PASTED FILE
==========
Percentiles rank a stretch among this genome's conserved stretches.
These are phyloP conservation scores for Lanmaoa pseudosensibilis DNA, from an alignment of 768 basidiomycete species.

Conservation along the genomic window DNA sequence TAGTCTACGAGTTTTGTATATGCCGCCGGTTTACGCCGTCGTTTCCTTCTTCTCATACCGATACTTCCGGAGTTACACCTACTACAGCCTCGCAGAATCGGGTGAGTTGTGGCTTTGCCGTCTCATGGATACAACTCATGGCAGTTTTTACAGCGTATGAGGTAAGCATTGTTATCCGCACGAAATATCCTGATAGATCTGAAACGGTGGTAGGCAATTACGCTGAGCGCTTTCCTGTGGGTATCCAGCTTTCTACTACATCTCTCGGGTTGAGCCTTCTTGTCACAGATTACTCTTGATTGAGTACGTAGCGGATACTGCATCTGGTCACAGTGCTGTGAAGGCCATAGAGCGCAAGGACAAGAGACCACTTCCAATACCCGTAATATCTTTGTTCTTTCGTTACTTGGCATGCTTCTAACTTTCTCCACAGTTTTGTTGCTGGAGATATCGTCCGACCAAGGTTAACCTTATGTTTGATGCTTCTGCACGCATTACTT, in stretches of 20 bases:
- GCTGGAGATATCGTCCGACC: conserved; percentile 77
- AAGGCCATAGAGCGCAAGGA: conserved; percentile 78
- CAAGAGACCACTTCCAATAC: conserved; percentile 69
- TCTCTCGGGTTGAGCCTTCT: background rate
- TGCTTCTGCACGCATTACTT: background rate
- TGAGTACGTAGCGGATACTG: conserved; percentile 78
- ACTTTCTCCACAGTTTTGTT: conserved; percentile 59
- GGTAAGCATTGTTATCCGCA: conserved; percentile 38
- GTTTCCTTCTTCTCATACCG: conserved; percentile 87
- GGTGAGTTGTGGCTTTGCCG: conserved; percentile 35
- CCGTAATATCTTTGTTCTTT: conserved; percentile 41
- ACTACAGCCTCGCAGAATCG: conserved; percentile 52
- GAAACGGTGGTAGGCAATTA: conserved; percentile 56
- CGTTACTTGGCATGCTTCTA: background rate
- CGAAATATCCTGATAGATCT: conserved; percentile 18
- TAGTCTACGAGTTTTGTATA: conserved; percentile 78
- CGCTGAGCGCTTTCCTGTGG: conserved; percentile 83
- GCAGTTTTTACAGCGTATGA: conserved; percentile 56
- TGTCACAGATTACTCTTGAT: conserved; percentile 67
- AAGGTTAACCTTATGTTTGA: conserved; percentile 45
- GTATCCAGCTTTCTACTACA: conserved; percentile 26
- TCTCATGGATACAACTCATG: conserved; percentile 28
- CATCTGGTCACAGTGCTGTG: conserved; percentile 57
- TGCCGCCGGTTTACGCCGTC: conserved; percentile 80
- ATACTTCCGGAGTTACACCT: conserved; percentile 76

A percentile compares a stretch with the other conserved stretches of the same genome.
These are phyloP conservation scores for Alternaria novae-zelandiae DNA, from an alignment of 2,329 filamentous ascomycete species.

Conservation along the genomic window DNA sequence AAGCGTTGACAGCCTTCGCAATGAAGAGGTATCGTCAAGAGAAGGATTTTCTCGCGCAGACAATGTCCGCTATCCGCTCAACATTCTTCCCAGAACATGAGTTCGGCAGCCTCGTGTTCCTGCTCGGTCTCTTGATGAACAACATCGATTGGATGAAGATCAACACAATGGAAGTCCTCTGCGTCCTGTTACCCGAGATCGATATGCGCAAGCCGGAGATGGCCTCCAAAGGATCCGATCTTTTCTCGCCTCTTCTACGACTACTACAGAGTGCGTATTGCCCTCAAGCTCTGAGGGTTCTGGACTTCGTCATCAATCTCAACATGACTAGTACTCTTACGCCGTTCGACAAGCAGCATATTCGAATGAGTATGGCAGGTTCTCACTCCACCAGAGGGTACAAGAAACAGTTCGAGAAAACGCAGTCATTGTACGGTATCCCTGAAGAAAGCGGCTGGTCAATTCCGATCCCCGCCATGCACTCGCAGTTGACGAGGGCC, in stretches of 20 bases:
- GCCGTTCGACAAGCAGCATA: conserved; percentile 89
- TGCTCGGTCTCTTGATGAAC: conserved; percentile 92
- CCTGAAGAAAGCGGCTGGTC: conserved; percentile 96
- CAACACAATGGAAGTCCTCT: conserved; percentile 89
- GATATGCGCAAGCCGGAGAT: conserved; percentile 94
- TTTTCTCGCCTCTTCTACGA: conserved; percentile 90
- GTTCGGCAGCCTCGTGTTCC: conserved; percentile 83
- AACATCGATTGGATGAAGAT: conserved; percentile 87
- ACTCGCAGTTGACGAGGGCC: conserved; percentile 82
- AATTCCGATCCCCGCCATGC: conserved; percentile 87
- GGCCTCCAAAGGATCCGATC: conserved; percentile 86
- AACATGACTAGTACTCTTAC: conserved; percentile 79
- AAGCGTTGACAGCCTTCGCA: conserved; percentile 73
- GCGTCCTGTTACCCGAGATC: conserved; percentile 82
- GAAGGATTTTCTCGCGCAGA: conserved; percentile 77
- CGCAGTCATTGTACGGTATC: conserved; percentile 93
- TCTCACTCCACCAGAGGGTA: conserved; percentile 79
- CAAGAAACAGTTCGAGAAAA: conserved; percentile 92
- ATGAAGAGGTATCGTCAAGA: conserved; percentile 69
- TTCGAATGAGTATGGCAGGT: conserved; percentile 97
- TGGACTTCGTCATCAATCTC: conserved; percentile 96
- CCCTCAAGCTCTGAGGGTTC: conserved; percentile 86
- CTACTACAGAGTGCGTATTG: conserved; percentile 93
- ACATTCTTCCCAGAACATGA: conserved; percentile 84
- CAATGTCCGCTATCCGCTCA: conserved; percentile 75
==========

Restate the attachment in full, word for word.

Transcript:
Percentiles rank a stretch among this genome's conserved stretches.
These are phyloP conservation scores for Lanmaoa pseudosensibilis DNA, from an alignment of 768 basidiomycete species.

Conservation along the genomic window DNA sequence TAGTCTACGAGTTTTGTATATGCCGCCGGTTTACGCCGTCGTTTCCTTCTTCTCATACCGATACTTCCGGAGTTACACCTACTACAGCCTCGCAGAATCGGGTGAGTTGTGGCTTTGCCGTCTCATGGATACAACTCATGGCAGTTTTTACAGCGTATGAGGTAAGCATTGTTATCCGCACGAAATATCCTGATAGATCTGAAACGGTGGTAGGCAATTACGCTGAGCGCTTTCCTGTGGGTATCCAGCTTTCTACTACATCTCTCGGGTTGAGCCTTCTTGTCACAGATTACTCTTGATTGAGTACGTAGCGGATACTGCATCTGGTCACAGTGCTGTGAAGGCCATAGAGCGCAAGGACAAGAGACCACTTCCAATACCCGTAATATCTTTGTTCTTTCGTTACTTGGCATGCTTCTAACTTTCTCCACAGTTTTGTTGCTGGAGATATCGTCCGACCAAGGTTAACCTTATGTTTGATGCTTCTGCACGCATTACTT, in stretches of 20 bases:
- GCTGGAGATATCGTCCGACC: conserved; percentile 77
- AAGGCCATAGAGCGCAAGGA: conserved; percentile 78
- CAAGAGACCACTTCCAATAC: conserved; percentile 69
- TCTCTCGGGTTGAGCCTTCT: background rate
- TGCTTCTGCACGCATTACTT: background rate
- TGAGTACGTAGCGGATACTG: conserved; percentile 78
- ACTTTCTCCACAGTTTTGTT: conserved; percentile 59
- GGTAAGCATTGTTATCCGCA: conserved; percentile 38
- GTTTCCTTCTTCTCATACCG: conserved; percentile 87
- GGTGAGTTGTGGCTTTGCCG: conserved; percentile 35
- CCGTAATATCTTTGTTCTTT: conserved; percentile 41
- ACTACAGCCTCGCAGAATCG: conserved; percentile 52
- GAAACGGTGGTAGGCAATTA: conserved; percentile 56
- CGTTACTTGGCATGCTTCTA: background rate
- CGAAATATCCTGATAGATCT: conserved; percentile 18
- TAGTCTACGAGTTTTGTATA: conserved; percentile 78
- CGCTGAGCGCTTTCCTGTGG: conserved; percentile 83
- GCAGTTTTTACAGCGTATGA: conserved; percentile 56
- TGTCACAGATTACTCTTGAT: conserved; percentile 67
- AAGGTTAACCTTATGTTTGA: conserved; percentile 45
- GTATCCAGCTTTCTACTACA: conserved; percentile 26
- TCTCATGGATACAACTCATG: conserved; percentile 28
- CATCTGGTCACAGTGCTGTG: conserved; percentile 57
- TGCCGCCGGTTTACGCCGTC: conserved; percentile 80
- ATACTTCCGGAGTTACACCT: conserved; percentile 76

A percentile compares a stretch with the other conserved stretches of the same genome.
These are phyloP conservation scores for Alternaria novae-zelandiae DNA, from an alignment of 2,329 filamentous ascomycete species.

Conservation along the genomic window DNA sequence AAGCGTTGACAGCCTTCGCAATGAAGAGGTATCGTCAAGAGAAGGATTTTCTCGCGCAGACAATGTCCGCTATCCGCTCAACATTCTTCCCAGAACATGAGTTCGGCAGCCTCGTGTTCCTGCTCGGTCTCTTGATGAACAACATCGATTGGATGAAGATCAACACAATGGAAGTCCTCTGCGTCCTGTTACCCGAGATCGATATGCGCAAGCCGGAGATGGCCTCCAAAGGATCCGATCTTTTCTCGCCTCTTCTACGACTACTACAGAGTGCGTATTGCCCTCAAGCTCTGAGGGTTCTGGACTTCGTCATCAATCTCAACATGACTAGTACTCTTACGCCGTTCGACAAGCAGCATATTCGAATGAGTATGGCAGGTTCTCACTCCACCAGAGGGTACAAGAAACAGTTCGAGAAAACGCAGTCATTGTACGGTATCCCTGAAGAAAGCGGCTGGTCAATTCCGATCCCCGCCATGCACTCGCAGTTGACGAGGGCC, in stretches of 20 bases:
- GCCGTTCGACAAGCAGCATA: conserved; percentile 89
- TGCTCGGTCTCTTGATGAAC: conserved; percentile 92
- CCTGAAGAAAGCGGCTGGTC: conserved; percentile 96
- CAACACAATGGAAGTCCTCT: conserved; percentile 89
- GATATGCGCAAGCCGGAGAT: conserved; percentile 94
- TTTTCTCGCCTCTTCTACGA: conserved; percentile 90
- GTTCGGCAGCCTCGTGTTCC: conserved; percentile 83
- AACATCGATTGGATGAAGAT: conserved; percentile 87
- ACTCGCAGTTGACGAGGGCC: conserved; percentile 82
- AATTCCGATCCCCGCCATGC: conserved; percentile 87
- GGCCTCCAAAGGATCCGATC: conserved; percentile 86
- AACATGACTAGTACTCTTAC: conserved; percentile 79
- AAGCGTTGACAGCCTTCGCA: conserved; percentile 73
- GCGTCCTGTTACCCGAGATC: conserved; percentile 82
- GAAGGATTTTCTCGCGCAGA: conserved; percentile 77
- CGCAGTCATTGTACGGTATC: conserved; percentile 93
- TCTCACTCCACCAGAGGGTA: conserved; percentile 79
- CAAGAAACAGTTCGAGAAAA: conserved; percentile 92
- ATGAAGAGGTATCGTCAAGA: conserved; percentile 69
- TTCGAATGAGTATGGCAGGT: conserved; percentile 97
- TGGACTTCGTCATCAATCTC: conserved; percentile 96
- CCCTCAAGCTCTGAGGGTTC: conserved; percentile 86
- CTACTACAGAGTGCGTATTG: conserved; percentile 93
- ACATTCTTCCCAGAACATGA: conserved; percentile 84
- CAATGTCCGCTATCCGCTCA: conserved; percentile 75